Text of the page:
Al-Khawaja: It is simply not the case that we are celebrating. The Bahraini people are in a lot of pain and they don't feel that the government is listening. More than 20 villages are protesting on a daily basis.
SPIEGEL ONLINE: But it seems as though the numbers of protestors have recently been declining.
Al-Khawaja: During the march on March 9, tens of thousands of protestors went out onto the streets.
SPIEGEL ONLINE: This happened after Shiite cleric Sheik Isa Qassim, the highest religious authority for Shiites in Bahrain, called in his Friday sermon for people to join the protests.
Al-Khawaja: People went out on the streets on their own will -- not because they are blindly following a cleric. And they showed a unified will of the people to protest against the regime. Many people are for and many are against Isa Qassim. But what we all have in common is that we protest against the regime of this country.
SPIEGEL ONLINE: Some Shiites who were fired from their jobs at the racing circuit for several months because they protested at Pearl Square are now back at work. They say they hope the Formula One race will take place because it would help them economically.
Al-Khawaja: The protests in Bahrain did not take place because of a shortage of bread. This is an issue of pride and dignity. People are sick and tired of living in a country where they cannot speak about what is on their mind. I am speaking out, but we are paying a high price for it.
SPIEGEL ONLINE: The Shiite workers at the circuit who are now back at their jobs say they want the race to take place so that their country can heal.
Al-Khawaja: How can a country heal if it is still bleeding? The government is not doing anything to help the country to heal. The government is just making cosmetic changes.
SPIEGEL ONLINE: In June, the king commissioned Cherif Bassiouni to carry out an inquiry into the protests and the resulting violence. The king promised to implement the commission's recommendations regarding a police reform and reform of the judiciary. Do you consider this commission to merely be a "cosmetic change"?
Al-Khawaja: The commission was brought in and paid for by the king. Why did the king convene it? To start the healing? To turn to a new page? The independent commission the king brought in said that prisoners were tortured and mistreated and that people who were for freedom of speech should be released. But have they been released?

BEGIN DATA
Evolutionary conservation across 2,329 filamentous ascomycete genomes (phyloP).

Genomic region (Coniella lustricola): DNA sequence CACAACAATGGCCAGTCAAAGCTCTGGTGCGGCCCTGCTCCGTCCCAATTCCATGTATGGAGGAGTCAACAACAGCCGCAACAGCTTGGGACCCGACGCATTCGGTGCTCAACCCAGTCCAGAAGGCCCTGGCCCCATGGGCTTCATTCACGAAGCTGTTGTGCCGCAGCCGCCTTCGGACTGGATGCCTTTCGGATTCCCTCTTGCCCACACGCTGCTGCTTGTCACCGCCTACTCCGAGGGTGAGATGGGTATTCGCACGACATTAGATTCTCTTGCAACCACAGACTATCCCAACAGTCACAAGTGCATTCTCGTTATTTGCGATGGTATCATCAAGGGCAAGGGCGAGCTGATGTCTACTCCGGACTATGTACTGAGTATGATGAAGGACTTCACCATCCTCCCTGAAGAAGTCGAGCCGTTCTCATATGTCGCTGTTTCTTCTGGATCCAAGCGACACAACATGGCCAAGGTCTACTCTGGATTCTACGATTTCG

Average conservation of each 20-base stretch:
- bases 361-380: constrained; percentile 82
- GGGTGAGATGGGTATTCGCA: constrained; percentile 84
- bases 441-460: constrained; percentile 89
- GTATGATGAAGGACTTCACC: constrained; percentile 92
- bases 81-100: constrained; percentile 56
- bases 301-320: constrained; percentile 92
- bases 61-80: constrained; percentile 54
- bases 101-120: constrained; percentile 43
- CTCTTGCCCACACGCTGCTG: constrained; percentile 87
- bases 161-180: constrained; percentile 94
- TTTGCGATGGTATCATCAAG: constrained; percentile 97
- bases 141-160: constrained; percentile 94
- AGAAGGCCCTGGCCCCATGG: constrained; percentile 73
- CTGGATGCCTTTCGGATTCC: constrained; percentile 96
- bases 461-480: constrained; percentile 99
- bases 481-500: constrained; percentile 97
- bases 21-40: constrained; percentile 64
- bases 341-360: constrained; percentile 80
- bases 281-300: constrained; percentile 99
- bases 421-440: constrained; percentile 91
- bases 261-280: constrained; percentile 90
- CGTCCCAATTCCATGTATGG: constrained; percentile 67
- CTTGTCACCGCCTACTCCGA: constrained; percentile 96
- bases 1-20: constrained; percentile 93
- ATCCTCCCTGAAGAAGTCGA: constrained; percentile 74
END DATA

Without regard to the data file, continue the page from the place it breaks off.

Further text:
SPIEGEL ONLINE: You don't consider the reforms taking place to be sufficient. Do you want the regime to be overthrown?
Al-Khawaja: I want self-determination. If that means having a constitutional monarchy as the first step, fine. But, in the end, people in Bahrain should have the right to vote and choose their president. A single family should not be allowed to rule on its own.
SPIEGEL ONLINE: Both the king and the crown prince have suggested they would open the doors to a dialogue with the opposition. Would you agree to that?
Al-Khawaja: A dialogue sounds like a great idea, but we don't think the government actually wants one. The royal family lied in 2011 when they said they were ready for dialogue. Now we have suffered even more and we will not give up our rights.
SPIEGEL ONLINE: Was it not the king who released prisoners and allowed your family to return to Bahrain from Denmark?
Al-Khawaja: Yes, we were allowed to come back after spending much of our lives in exile.
SPIEGEL ONLINE: The government claimed your father had sought to overthrow the regime.
Al-Khawaja: If someone is calling for democracy, he is calling for an end of a dictatorship and if this is the will of the people, this could also mean overthrowing the regime.
Interview conducted by Souad Mekhennet